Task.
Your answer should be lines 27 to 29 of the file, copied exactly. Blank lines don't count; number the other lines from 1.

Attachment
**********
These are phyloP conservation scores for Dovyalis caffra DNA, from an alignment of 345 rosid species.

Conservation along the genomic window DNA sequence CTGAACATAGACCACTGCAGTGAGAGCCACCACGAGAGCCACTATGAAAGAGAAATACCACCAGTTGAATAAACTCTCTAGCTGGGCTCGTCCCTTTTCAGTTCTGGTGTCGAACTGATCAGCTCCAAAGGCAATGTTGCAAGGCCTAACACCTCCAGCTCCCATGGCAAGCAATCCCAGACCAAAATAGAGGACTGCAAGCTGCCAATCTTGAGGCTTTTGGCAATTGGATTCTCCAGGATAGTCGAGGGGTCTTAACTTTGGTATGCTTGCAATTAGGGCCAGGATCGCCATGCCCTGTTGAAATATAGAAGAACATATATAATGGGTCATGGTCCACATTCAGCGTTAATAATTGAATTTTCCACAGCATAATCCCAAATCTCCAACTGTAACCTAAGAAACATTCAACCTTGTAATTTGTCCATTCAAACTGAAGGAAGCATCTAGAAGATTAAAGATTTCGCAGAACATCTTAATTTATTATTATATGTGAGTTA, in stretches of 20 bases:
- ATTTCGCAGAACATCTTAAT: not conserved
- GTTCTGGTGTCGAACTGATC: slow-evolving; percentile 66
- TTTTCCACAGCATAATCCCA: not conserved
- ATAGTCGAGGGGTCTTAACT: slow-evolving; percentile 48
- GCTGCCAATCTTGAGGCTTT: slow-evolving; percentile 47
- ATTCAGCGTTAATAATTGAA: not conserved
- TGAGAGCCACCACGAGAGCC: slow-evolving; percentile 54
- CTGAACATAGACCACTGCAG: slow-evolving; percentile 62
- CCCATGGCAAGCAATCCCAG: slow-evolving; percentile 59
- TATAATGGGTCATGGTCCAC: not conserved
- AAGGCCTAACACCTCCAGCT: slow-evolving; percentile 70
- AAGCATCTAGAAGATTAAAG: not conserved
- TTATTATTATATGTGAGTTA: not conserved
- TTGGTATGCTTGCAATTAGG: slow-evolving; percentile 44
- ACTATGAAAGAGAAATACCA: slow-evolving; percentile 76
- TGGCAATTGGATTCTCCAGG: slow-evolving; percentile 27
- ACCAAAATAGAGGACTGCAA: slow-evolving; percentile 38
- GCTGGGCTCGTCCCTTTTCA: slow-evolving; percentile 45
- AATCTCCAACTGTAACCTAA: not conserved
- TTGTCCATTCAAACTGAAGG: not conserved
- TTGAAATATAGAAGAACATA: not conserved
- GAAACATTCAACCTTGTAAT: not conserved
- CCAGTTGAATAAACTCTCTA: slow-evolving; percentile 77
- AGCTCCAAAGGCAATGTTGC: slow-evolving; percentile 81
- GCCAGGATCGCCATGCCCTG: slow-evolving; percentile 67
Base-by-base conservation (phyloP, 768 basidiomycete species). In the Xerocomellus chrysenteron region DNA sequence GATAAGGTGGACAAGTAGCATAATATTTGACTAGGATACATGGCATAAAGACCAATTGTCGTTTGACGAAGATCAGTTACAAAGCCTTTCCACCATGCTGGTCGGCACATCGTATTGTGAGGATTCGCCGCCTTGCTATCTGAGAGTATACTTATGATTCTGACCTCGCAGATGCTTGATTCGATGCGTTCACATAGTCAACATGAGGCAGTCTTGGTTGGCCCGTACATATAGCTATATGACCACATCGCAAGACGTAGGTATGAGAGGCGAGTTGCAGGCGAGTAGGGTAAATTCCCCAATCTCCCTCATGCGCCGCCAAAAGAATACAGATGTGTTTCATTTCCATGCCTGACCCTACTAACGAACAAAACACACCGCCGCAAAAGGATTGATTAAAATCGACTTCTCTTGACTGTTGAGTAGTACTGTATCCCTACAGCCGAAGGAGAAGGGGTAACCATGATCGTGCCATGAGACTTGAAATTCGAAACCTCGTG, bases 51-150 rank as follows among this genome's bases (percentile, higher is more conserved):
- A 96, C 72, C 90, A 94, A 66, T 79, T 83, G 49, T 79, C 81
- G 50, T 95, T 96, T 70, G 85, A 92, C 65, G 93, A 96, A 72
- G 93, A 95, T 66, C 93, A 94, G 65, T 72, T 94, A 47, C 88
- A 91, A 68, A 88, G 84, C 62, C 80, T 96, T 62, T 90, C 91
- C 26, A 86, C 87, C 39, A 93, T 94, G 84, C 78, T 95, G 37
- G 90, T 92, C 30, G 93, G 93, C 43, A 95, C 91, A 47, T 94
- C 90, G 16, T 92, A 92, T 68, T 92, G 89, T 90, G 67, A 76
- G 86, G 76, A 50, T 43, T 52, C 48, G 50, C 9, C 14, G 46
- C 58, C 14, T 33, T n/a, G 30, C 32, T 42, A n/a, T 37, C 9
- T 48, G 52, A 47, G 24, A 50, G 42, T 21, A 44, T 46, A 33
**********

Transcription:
- GCCAGGATCGCCATGCCCTG: slow-evolving; percentile 67
Base-by-base conservation (phyloP, 768 basidiomycete species). In the Xerocomellus chrysenteron region DNA sequence GATAAGGTGGACAAGTAGCATAATATTTGACTAGGATACATGGCATAAAGACCAATTGTCGTTTGACGAAGATCAGTTACAAAGCCTTTCCACCATGCTGGTCGGCACATCGTATTGTGAGGATTCGCCGCCTTGCTATCTGAGAGTATACTTATGATTCTGACCTCGCAGATGCTTGATTCGATGCGTTCACATAGTCAACATGAGGCAGTCTTGGTTGGCCCGTACATATAGCTATATGACCACATCGCAAGACGTAGGTATGAGAGGCGAGTTGCAGGCGAGTAGGGTAAATTCCCCAATCTCCCTCATGCGCCGCCAAAAGAATACAGATGTGTTTCATTTCCATGCCTGACCCTACTAACGAACAAAACACACCGCCGCAAAAGGATTGATTAAAATCGACTTCTCTTGACTGTTGAGTAGTACTGTATCCCTACAGCCGAAGGAGAAGGGGTAACCATGATCGTGCCATGAGACTTGAAATTCGAAACCTCGTG, bases 51-150 rank as follows among this genome's bases (percentile, higher is more conserved):
- A 96, C 72, C 90, A 94, A 66, T 79, T 83, G 49, T 79, C 81